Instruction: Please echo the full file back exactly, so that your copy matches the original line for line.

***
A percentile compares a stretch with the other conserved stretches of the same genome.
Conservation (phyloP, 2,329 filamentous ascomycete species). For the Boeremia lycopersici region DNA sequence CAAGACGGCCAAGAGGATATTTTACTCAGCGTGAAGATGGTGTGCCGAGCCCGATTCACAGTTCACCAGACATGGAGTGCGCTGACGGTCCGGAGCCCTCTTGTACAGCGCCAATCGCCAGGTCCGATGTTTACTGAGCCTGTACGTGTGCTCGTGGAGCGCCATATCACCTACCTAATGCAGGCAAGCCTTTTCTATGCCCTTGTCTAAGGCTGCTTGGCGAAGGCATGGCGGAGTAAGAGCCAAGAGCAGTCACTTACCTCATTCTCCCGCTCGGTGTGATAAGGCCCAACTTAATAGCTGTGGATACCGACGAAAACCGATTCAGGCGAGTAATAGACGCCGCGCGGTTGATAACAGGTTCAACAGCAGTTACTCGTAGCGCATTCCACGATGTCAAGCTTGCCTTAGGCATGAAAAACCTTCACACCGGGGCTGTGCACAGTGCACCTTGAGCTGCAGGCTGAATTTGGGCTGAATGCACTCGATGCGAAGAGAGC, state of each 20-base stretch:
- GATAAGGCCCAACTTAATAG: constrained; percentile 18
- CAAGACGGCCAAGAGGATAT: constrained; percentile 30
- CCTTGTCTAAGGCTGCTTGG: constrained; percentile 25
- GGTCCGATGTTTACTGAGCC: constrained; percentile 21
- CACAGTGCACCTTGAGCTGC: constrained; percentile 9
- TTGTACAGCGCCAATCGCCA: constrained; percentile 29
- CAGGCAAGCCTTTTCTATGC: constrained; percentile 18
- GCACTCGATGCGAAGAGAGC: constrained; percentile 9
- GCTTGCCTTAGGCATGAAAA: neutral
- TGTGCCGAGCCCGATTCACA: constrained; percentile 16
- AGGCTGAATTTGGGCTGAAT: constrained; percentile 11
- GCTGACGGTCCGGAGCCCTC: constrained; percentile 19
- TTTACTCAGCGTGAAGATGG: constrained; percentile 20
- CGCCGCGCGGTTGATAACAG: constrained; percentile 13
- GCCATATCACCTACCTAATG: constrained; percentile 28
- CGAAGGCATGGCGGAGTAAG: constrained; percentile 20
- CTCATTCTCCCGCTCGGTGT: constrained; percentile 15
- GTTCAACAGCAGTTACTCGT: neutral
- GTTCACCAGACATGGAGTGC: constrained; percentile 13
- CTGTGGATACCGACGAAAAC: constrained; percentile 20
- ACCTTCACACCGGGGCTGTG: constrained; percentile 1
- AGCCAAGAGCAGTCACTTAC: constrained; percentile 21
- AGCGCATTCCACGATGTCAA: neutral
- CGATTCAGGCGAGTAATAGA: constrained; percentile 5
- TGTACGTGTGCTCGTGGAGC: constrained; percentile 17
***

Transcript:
A percentile compares a stretch with the other conserved stretches of the same genome.
Conservation (phyloP, 2,329 filamentous ascomycete species). For the Boeremia lycopersici region DNA sequence CAAGACGGCCAAGAGGATATTTTACTCAGCGTGAAGATGGTGTGCCGAGCCCGATTCACAGTTCACCAGACATGGAGTGCGCTGACGGTCCGGAGCCCTCTTGTACAGCGCCAATCGCCAGGTCCGATGTTTACTGAGCCTGTACGTGTGCTCGTGGAGCGCCATATCACCTACCTAATGCAGGCAAGCCTTTTCTATGCCCTTGTCTAAGGCTGCTTGGCGAAGGCATGGCGGAGTAAGAGCCAAGAGCAGTCACTTACCTCATTCTCCCGCTCGGTGTGATAAGGCCCAACTTAATAGCTGTGGATACCGACGAAAACCGATTCAGGCGAGTAATAGACGCCGCGCGGTTGATAACAGGTTCAACAGCAGTTACTCGTAGCGCATTCCACGATGTCAAGCTTGCCTTAGGCATGAAAAACCTTCACACCGGGGCTGTGCACAGTGCACCTTGAGCTGCAGGCTGAATTTGGGCTGAATGCACTCGATGCGAAGAGAGC, state of each 20-base stretch:
- GATAAGGCCCAACTTAATAG: constrained; percentile 18
- CAAGACGGCCAAGAGGATAT: constrained; percentile 30
- CCTTGTCTAAGGCTGCTTGG: constrained; percentile 25
- GGTCCGATGTTTACTGAGCC: constrained; percentile 21
- CACAGTGCACCTTGAGCTGC: constrained; percentile 9
- TTGTACAGCGCCAATCGCCA: constrained; percentile 29
- CAGGCAAGCCTTTTCTATGC: constrained; percentile 18
- GCACTCGATGCGAAGAGAGC: constrained; percentile 9
- GCTTGCCTTAGGCATGAAAA: neutral
- TGTGCCGAGCCCGATTCACA: constrained; percentile 16
- AGGCTGAATTTGGGCTGAAT: constrained; percentile 11
- GCTGACGGTCCGGAGCCCTC: constrained; percentile 19
- TTTACTCAGCGTGAAGATGG: constrained; percentile 20
- CGCCGCGCGGTTGATAACAG: constrained; percentile 13
- GCCATATCACCTACCTAATG: constrained; percentile 28
- CGAAGGCATGGCGGAGTAAG: constrained; percentile 20
- CTCATTCTCCCGCTCGGTGT: constrained; percentile 15
- GTTCAACAGCAGTTACTCGT: neutral
- GTTCACCAGACATGGAGTGC: constrained; percentile 13
- CTGTGGATACCGACGAAAAC: constrained; percentile 20
- ACCTTCACACCGGGGCTGTG: constrained; percentile 1
- AGCCAAGAGCAGTCACTTAC: constrained; percentile 21
- AGCGCATTCCACGATGTCAA: neutral
- CGATTCAGGCGAGTAATAGA: constrained; percentile 5
- TGTACGTGTGCTCGTGGAGC: constrained; percentile 17